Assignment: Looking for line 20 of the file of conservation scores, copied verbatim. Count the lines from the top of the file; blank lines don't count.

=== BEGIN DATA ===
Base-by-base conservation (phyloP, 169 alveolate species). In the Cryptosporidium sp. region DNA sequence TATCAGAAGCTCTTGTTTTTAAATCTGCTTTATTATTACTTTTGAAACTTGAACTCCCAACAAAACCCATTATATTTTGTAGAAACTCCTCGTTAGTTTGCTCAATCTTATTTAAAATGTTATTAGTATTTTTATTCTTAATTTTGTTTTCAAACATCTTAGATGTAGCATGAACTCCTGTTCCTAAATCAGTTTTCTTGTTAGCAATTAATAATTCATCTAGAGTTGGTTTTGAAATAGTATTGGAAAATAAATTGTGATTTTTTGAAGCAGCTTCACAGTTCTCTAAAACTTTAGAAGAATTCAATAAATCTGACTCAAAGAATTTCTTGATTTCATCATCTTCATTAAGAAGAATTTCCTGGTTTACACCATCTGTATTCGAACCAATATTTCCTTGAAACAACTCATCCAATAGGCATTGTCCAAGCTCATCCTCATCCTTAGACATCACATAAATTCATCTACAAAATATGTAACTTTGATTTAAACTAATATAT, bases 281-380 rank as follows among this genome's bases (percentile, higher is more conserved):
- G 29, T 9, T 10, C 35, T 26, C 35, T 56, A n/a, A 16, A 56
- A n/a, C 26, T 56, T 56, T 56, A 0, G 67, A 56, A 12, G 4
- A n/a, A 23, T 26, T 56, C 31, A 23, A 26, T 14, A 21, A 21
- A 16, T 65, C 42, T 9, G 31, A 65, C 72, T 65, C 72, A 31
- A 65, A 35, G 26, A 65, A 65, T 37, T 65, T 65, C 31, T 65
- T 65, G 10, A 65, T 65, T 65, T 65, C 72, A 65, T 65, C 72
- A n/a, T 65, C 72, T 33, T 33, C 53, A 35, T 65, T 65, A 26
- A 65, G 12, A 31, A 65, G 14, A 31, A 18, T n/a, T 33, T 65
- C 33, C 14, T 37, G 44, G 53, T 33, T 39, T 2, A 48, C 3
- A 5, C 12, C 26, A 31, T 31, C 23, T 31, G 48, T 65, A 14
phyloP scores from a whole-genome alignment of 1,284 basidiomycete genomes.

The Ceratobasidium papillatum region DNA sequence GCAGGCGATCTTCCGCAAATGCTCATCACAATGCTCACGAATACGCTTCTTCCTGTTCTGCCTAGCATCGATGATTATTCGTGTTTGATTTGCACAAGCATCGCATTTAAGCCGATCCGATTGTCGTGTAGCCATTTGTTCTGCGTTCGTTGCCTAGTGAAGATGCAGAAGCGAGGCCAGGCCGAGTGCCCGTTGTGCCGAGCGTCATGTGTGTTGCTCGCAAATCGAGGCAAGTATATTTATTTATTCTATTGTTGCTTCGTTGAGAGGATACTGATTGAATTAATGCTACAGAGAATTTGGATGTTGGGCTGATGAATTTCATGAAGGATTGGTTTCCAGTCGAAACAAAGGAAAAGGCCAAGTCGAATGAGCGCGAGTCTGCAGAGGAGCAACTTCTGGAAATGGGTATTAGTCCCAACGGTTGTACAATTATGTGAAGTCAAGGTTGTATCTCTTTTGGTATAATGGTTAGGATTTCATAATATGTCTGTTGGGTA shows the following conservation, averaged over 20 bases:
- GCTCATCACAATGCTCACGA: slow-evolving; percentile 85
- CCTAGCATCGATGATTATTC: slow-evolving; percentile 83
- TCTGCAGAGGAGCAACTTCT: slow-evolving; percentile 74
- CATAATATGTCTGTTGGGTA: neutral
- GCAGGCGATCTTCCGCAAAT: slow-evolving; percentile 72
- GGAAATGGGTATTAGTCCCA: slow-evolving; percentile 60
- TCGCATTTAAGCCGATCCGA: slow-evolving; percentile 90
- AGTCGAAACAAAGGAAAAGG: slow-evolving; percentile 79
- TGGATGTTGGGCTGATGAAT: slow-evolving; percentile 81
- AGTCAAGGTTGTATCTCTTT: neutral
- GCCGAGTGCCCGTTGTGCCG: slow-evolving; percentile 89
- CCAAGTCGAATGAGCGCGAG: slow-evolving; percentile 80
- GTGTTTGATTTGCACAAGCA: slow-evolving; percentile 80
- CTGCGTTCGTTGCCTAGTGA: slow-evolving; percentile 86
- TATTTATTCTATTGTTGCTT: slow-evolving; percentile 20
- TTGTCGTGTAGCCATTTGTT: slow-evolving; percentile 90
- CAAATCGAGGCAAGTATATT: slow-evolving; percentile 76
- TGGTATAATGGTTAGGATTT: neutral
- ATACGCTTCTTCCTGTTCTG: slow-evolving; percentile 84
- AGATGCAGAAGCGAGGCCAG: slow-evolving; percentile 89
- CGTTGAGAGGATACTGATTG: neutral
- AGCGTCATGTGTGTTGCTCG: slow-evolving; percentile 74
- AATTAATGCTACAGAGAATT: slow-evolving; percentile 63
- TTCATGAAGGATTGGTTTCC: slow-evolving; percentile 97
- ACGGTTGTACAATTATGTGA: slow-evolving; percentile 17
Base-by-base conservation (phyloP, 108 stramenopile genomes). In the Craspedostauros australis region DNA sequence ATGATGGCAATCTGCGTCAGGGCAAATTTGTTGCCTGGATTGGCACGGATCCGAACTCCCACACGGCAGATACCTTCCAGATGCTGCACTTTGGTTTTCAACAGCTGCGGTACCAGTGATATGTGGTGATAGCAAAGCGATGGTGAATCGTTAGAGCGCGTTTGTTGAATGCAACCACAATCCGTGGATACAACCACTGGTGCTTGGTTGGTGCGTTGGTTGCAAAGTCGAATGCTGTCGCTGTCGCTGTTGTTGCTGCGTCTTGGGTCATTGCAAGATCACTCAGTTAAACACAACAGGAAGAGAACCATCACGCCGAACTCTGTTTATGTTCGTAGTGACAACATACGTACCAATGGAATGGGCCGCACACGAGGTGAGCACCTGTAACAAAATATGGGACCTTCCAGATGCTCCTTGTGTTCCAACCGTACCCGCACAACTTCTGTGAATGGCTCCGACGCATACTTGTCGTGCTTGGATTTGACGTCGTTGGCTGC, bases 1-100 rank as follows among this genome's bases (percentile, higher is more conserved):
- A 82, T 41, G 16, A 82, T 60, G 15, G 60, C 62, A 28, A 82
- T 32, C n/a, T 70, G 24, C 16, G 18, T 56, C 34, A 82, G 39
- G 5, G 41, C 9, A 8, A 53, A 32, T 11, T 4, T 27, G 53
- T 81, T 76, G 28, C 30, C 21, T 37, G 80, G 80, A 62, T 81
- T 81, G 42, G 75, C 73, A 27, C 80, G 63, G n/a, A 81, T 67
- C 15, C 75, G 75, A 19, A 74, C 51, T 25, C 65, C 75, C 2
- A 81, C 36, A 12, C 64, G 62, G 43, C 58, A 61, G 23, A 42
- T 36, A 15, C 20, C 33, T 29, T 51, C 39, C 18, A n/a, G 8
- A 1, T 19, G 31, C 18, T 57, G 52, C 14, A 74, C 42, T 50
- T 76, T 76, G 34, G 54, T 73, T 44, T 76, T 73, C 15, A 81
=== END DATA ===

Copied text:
- TCGCATTTAAGCCGATCCGA: slow-evolving; percentile 90